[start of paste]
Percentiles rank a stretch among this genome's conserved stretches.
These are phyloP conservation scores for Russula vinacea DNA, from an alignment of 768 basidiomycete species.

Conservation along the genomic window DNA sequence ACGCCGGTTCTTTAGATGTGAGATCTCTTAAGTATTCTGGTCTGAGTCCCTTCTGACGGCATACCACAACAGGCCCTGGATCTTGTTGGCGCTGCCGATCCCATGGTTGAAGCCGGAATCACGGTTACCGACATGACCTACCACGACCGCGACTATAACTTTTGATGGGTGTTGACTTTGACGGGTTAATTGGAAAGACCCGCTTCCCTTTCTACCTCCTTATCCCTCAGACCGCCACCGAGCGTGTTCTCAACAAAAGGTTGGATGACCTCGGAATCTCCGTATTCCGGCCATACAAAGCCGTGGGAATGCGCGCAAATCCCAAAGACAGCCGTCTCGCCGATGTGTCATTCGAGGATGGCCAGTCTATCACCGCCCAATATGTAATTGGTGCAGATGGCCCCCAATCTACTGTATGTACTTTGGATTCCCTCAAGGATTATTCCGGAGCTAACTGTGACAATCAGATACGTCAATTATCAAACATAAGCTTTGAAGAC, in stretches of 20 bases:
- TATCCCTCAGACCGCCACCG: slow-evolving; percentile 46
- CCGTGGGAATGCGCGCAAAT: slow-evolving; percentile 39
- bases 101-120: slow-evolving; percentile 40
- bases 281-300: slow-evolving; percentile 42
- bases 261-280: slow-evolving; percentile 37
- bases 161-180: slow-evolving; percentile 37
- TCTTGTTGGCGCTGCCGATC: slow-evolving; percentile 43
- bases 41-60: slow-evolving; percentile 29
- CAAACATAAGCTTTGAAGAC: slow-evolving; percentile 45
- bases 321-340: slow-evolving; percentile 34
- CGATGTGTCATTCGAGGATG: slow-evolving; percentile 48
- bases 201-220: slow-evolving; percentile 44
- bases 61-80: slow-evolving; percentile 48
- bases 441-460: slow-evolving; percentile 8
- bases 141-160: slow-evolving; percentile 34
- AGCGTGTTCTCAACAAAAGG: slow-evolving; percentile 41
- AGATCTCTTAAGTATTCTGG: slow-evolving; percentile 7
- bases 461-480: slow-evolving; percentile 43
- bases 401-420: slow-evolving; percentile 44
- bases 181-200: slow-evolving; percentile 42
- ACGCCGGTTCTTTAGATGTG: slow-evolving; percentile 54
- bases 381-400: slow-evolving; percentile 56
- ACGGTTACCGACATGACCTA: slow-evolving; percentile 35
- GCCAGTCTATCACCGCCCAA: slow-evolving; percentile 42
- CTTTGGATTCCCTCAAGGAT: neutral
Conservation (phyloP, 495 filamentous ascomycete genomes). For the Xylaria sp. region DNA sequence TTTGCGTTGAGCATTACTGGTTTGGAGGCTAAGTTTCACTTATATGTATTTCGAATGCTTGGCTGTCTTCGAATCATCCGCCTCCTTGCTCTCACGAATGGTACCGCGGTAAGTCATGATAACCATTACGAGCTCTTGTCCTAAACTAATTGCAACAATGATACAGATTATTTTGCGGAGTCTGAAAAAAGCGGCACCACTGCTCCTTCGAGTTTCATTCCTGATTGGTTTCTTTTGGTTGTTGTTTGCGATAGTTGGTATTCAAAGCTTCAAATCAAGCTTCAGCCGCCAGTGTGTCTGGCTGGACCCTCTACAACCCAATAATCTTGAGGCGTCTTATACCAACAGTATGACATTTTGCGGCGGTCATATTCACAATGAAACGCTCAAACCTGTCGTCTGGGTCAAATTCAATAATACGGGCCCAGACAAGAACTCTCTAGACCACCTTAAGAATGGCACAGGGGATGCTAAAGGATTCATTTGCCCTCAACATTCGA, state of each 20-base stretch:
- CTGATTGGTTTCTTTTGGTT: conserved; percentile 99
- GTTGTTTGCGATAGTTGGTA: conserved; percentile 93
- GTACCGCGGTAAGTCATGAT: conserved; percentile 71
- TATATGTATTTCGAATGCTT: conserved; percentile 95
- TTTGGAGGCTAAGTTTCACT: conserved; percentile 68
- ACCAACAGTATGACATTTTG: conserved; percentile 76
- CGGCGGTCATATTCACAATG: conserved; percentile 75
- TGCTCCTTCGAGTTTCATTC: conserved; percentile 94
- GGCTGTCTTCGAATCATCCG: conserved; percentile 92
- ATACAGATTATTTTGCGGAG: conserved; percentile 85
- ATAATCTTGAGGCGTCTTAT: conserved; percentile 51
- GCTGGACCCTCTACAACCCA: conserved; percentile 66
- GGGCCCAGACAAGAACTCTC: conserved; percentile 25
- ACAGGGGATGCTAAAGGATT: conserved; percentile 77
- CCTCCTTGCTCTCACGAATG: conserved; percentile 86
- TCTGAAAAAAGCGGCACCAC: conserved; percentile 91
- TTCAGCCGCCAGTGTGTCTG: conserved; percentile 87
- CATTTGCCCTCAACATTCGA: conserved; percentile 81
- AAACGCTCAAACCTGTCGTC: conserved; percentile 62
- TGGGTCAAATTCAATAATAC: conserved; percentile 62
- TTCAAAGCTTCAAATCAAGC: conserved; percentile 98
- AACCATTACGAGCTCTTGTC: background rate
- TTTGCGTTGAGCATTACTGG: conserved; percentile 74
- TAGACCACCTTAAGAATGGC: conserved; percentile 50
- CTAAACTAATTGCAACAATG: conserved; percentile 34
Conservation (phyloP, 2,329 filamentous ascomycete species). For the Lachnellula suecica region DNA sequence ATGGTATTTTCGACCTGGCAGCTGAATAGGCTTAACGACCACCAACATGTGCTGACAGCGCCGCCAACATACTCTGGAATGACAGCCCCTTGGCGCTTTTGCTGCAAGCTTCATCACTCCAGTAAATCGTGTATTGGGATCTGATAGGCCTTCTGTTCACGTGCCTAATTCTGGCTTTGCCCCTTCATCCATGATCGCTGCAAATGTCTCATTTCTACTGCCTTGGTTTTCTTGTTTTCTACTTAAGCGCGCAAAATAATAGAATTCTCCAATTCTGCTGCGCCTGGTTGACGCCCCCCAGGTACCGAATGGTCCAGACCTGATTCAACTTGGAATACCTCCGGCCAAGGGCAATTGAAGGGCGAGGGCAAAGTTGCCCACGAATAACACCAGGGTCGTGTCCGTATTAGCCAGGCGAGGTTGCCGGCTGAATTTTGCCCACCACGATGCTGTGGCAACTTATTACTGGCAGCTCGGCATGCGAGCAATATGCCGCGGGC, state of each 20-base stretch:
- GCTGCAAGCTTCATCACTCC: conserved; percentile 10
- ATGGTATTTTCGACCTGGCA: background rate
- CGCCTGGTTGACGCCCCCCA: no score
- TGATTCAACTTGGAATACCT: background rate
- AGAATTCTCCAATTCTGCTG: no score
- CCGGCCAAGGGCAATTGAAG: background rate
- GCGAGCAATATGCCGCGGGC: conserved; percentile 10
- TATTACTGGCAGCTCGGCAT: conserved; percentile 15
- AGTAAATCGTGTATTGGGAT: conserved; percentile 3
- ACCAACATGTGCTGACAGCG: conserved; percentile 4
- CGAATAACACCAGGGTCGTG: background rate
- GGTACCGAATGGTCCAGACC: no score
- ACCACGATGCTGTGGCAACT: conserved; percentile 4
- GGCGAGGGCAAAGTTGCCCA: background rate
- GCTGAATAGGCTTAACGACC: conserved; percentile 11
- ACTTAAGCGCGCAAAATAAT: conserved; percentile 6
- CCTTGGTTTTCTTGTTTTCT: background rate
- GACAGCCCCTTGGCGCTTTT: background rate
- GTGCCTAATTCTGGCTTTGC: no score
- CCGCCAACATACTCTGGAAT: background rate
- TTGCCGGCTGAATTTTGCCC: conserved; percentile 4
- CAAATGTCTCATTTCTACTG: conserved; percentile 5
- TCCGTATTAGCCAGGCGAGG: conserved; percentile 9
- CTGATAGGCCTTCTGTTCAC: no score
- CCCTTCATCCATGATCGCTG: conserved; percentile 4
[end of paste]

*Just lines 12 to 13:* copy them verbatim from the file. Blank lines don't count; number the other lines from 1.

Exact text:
- CAAACATAAGCTTTGAAGAC: slow-evolving; percentile 45
- bases 321-340: slow-evolving; percentile 34